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David Javelosa

Copyright © 2001-2020, David Javelosa unless otherwise stated.


week 04 - sound

Sound Utillities in Windows

There are sound utillities and applications available for Windows that allow for direct digital capture ("ripping") of CD audio to hard drive. The method below is an Analog method that routes the audio signal in software from the CD audio output to the sound chip's input, and then into the recording application. If there is no sound transfer to the input, the Stereo Mix Balance in the Recording Control window may need to be adjusted. This can be accessed by right-clicking on the Volume icon in the system tray; selecting properties in the Options menu; selecting Adjust Volume for RECORDING; and selecting OK.

Note: If you are unable to record audio, it's possible that your PC is not set up correctly for recording:
Double click on the small speaker in the lower right hand portion of the windows task bar. This will open the Volume Control Panel
Uncheck the mute checkboxes on any outputs you need
Select Properties from the Options pull-down, check the Recording box and put checks next to any inputs you need.
Select OK, which opens the Records Mixer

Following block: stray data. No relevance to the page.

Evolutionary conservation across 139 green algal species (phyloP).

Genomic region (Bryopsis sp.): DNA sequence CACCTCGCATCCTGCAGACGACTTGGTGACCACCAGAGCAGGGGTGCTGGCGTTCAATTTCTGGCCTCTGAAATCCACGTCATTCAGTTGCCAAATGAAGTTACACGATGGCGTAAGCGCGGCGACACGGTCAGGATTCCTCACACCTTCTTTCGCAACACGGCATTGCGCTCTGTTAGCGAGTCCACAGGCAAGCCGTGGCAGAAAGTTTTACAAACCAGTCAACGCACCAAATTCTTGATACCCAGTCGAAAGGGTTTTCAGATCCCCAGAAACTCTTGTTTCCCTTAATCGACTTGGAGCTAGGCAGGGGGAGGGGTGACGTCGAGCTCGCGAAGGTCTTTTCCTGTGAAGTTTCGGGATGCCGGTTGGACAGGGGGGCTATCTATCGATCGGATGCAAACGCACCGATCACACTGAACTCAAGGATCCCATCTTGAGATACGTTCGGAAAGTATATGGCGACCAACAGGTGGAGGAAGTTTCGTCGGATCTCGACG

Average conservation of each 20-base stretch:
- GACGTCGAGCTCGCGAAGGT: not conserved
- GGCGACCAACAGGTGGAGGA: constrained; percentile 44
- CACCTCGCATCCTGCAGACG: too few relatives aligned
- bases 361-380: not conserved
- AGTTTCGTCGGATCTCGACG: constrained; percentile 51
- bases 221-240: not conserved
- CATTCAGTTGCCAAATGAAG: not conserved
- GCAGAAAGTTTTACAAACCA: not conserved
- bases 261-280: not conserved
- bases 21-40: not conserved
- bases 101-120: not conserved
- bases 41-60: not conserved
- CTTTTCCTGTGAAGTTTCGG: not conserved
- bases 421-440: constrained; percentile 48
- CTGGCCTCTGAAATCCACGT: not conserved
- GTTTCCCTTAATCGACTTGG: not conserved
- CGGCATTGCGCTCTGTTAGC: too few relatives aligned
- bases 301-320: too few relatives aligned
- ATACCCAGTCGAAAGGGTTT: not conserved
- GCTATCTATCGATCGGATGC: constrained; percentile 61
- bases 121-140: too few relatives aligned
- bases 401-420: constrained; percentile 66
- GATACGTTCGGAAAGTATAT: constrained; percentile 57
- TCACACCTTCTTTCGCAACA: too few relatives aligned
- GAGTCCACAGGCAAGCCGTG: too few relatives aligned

Set the volumes to the middle, and uncheck the mute checkboxes on any inputs you need

Using Audacity

Audacity is an audio editing program on the PC that enables you to record and edit audio. It is similar in function to programs like Premier, and even a word processor. You can select sections of audio, cut, copy, and paste them.

This shows the basic interface for Audacity. The transport controls in the upper left, are for pausing, play, stop, rewind, fast forward and record. The tools in the center are for select, envelope (volume editing) and penci for correcting wave forms. The main editing window shows a track called TUTOR1. This is a mono file at 44.1khz sample rate.

To record audio off of a CD

  1. Open CD from Windows media player
  2. Save to hard drive as MP3
  3. Open in Audacity to edit

To record audio from the microphone

You can use the same procedure for the microphone on the keyboard with the following changes:

  1. Be sure there is no CD in the computer, and the CD Player application is not open
  2. Plug Mic into the mic input of the computer sound card/jack
  3. Turn on record first, then start the noise

To edit a sound file

  • Select the section of audio you want to modify
  • You can copy, cut, and paste audio, either in the current file, or in a new file
  • To turn a section of audio into a new file,
    1. Select a section and copy it (control-c)
    2. Create a new audio file (File>New)
    3. Paste the section of audio you copied
    4. Save the audio on your Zip (as a .wav file)
  • To remove a section of audio from the current file